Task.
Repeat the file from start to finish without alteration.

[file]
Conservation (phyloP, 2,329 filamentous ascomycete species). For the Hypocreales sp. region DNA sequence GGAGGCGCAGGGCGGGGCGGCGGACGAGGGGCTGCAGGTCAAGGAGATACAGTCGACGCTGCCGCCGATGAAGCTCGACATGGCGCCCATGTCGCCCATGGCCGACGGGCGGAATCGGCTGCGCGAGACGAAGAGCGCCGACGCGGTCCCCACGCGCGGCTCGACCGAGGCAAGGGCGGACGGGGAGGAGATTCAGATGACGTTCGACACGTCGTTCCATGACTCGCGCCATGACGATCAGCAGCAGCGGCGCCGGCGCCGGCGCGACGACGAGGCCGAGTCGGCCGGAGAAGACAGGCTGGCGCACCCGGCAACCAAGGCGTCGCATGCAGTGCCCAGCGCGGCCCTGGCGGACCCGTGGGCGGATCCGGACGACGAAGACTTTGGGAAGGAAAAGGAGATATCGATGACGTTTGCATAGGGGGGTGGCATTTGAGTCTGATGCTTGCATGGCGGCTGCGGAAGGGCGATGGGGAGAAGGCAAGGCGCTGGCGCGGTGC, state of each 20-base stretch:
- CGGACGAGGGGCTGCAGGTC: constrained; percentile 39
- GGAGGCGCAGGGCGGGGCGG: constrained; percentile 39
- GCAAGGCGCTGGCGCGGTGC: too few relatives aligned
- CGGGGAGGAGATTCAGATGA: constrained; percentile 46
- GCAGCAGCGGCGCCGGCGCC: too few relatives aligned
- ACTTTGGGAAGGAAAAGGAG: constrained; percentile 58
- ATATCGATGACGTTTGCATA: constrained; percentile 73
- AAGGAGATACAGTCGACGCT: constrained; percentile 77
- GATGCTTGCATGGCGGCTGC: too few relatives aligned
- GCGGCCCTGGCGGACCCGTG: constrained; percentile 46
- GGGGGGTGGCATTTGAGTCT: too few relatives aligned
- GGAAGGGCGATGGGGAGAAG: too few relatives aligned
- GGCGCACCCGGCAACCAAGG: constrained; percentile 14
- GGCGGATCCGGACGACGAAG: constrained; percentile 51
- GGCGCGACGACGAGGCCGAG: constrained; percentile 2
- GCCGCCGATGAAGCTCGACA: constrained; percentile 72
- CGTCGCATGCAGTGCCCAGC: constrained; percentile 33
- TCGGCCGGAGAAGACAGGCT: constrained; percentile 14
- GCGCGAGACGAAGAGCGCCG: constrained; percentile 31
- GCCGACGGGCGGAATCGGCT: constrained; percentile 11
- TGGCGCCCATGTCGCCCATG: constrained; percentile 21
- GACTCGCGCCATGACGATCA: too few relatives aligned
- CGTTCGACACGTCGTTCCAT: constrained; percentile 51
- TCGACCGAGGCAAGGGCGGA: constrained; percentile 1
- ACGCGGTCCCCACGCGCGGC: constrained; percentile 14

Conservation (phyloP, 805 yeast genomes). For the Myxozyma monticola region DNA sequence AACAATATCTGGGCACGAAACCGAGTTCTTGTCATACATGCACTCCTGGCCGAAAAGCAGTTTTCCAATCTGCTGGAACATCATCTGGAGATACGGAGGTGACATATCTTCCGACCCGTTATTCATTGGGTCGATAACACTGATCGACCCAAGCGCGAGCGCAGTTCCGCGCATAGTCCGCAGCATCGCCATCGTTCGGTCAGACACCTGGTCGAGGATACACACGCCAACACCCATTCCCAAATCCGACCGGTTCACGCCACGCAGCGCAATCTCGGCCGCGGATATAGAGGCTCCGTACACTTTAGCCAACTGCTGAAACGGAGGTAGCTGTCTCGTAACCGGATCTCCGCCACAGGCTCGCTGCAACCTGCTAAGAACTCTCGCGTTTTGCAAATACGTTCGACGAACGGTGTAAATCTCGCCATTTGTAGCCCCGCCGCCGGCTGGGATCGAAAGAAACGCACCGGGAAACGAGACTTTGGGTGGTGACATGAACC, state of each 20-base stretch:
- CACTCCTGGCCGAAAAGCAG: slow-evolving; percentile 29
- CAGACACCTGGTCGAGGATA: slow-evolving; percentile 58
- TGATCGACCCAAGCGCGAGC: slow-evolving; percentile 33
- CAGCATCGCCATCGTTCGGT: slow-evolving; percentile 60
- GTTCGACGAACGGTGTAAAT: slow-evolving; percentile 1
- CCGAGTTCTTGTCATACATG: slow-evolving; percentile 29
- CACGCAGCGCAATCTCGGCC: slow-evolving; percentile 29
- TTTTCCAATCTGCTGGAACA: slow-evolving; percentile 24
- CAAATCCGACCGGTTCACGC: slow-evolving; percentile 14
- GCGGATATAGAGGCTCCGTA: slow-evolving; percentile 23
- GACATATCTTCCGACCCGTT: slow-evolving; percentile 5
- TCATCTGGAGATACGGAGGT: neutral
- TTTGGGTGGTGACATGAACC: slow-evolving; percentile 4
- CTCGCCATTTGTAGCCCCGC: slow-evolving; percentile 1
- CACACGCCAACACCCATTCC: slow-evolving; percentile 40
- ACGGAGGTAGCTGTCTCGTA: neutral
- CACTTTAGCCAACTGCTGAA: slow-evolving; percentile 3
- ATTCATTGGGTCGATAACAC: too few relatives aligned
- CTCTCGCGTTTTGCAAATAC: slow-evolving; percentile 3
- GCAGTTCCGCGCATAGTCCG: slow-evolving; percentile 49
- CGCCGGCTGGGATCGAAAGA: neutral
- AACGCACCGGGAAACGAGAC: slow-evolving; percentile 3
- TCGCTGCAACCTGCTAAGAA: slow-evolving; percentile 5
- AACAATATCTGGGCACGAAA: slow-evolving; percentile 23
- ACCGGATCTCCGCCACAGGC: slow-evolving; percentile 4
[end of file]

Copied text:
Conservation (phyloP, 2,329 filamentous ascomycete species). For the Hypocreales sp. region DNA sequence GGAGGCGCAGGGCGGGGCGGCGGACGAGGGGCTGCAGGTCAAGGAGATACAGTCGACGCTGCCGCCGATGAAGCTCGACATGGCGCCCATGTCGCCCATGGCCGACGGGCGGAATCGGCTGCGCGAGACGAAGAGCGCCGACGCGGTCCCCACGCGCGGCTCGACCGAGGCAAGGGCGGACGGGGAGGAGATTCAGATGACGTTCGACACGTCGTTCCATGACTCGCGCCATGACGATCAGCAGCAGCGGCGCCGGCGCCGGCGCGACGACGAGGCCGAGTCGGCCGGAGAAGACAGGCTGGCGCACCCGGCAACCAAGGCGTCGCATGCAGTGCCCAGCGCGGCCCTGGCGGACCCGTGGGCGGATCCGGACGACGAAGACTTTGGGAAGGAAAAGGAGATATCGATGACGTTTGCATAGGGGGGTGGCATTTGAGTCTGATGCTTGCATGGCGGCTGCGGAAGGGCGATGGGGAGAAGGCAAGGCGCTGGCGCGGTGC, state of each 20-base stretch:
- CGGACGAGGGGCTGCAGGTC: constrained; percentile 39
- GGAGGCGCAGGGCGGGGCGG: constrained; percentile 39
- GCAAGGCGCTGGCGCGGTGC: too few relatives aligned
- CGGGGAGGAGATTCAGATGA: constrained; percentile 46
- GCAGCAGCGGCGCCGGCGCC: too few relatives aligned
- ACTTTGGGAAGGAAAAGGAG: constrained; percentile 58
- ATATCGATGACGTTTGCATA: constrained; percentile 73
- AAGGAGATACAGTCGACGCT: constrained; percentile 77
- GATGCTTGCATGGCGGCTGC: too few relatives aligned
- GCGGCCCTGGCGGACCCGTG: constrained; percentile 46
- GGGGGGTGGCATTTGAGTCT: too few relatives aligned
- GGAAGGGCGATGGGGAGAAG: too few relatives aligned
- GGCGCACCCGGCAACCAAGG: constrained; percentile 14
- GGCGGATCCGGACGACGAAG: constrained; percentile 51
- GGCGCGACGACGAGGCCGAG: constrained; percentile 2
- GCCGCCGATGAAGCTCGACA: constrained; percentile 72
- CGTCGCATGCAGTGCCCAGC: constrained; percentile 33
- TCGGCCGGAGAAGACAGGCT: constrained; percentile 14
- GCGCGAGACGAAGAGCGCCG: constrained; percentile 31
- GCCGACGGGCGGAATCGGCT: constrained; percentile 11
- TGGCGCCCATGTCGCCCATG: constrained; percentile 21
- GACTCGCGCCATGACGATCA: too few relatives aligned
- CGTTCGACACGTCGTTCCAT: constrained; percentile 51
- TCGACCGAGGCAAGGGCGGA: constrained; percentile 1
- ACGCGGTCCCCACGCGCGGC: constrained; percentile 14

Conservation (phyloP, 805 yeast genomes). For the Myxozyma monticola region DNA sequence AACAATATCTGGGCACGAAACCGAGTTCTTGTCATACATGCACTCCTGGCCGAAAAGCAGTTTTCCAATCTGCTGGAACATCATCTGGAGATACGGAGGTGACATATCTTCCGACCCGTTATTCATTGGGTCGATAACACTGATCGACCCAAGCGCGAGCGCAGTTCCGCGCATAGTCCGCAGCATCGCCATCGTTCGGTCAGACACCTGGTCGAGGATACACACGCCAACACCCATTCCCAAATCCGACCGGTTCACGCCACGCAGCGCAATCTCGGCCGCGGATATAGAGGCTCCGTACACTTTAGCCAACTGCTGAAACGGAGGTAGCTGTCTCGTAACCGGATCTCCGCCACAGGCTCGCTGCAACCTGCTAAGAACTCTCGCGTTTTGCAAATACGTTCGACGAACGGTGTAAATCTCGCCATTTGTAGCCCCGCCGCCGGCTGGGATCGAAAGAAACGCACCGGGAAACGAGACTTTGGGTGGTGACATGAACC, state of each 20-base stretch:
- CACTCCTGGCCGAAAAGCAG: slow-evolving; percentile 29
- CAGACACCTGGTCGAGGATA: slow-evolving; percentile 58
- TGATCGACCCAAGCGCGAGC: slow-evolving; percentile 33
- CAGCATCGCCATCGTTCGGT: slow-evolving; percentile 60
- GTTCGACGAACGGTGTAAAT: slow-evolving; percentile 1
- CCGAGTTCTTGTCATACATG: slow-evolving; percentile 29
- CACGCAGCGCAATCTCGGCC: slow-evolving; percentile 29
- TTTTCCAATCTGCTGGAACA: slow-evolving; percentile 24
- CAAATCCGACCGGTTCACGC: slow-evolving; percentile 14
- GCGGATATAGAGGCTCCGTA: slow-evolving; percentile 23
- GACATATCTTCCGACCCGTT: slow-evolving; percentile 5
- TCATCTGGAGATACGGAGGT: neutral
- TTTGGGTGGTGACATGAACC: slow-evolving; percentile 4
- CTCGCCATTTGTAGCCCCGC: slow-evolving; percentile 1
- CACACGCCAACACCCATTCC: slow-evolving; percentile 40
- ACGGAGGTAGCTGTCTCGTA: neutral
- CACTTTAGCCAACTGCTGAA: slow-evolving; percentile 3
- ATTCATTGGGTCGATAACAC: too few relatives aligned
- CTCTCGCGTTTTGCAAATAC: slow-evolving; percentile 3
- GCAGTTCCGCGCATAGTCCG: slow-evolving; percentile 49
- CGCCGGCTGGGATCGAAAGA: neutral
- AACGCACCGGGAAACGAGAC: slow-evolving; percentile 3
- TCGCTGCAACCTGCTAAGAA: slow-evolving; percentile 5
- AACAATATCTGGGCACGAAA: slow-evolving; percentile 23
- ACCGGATCTCCGCCACAGGC: slow-evolving; percentile 4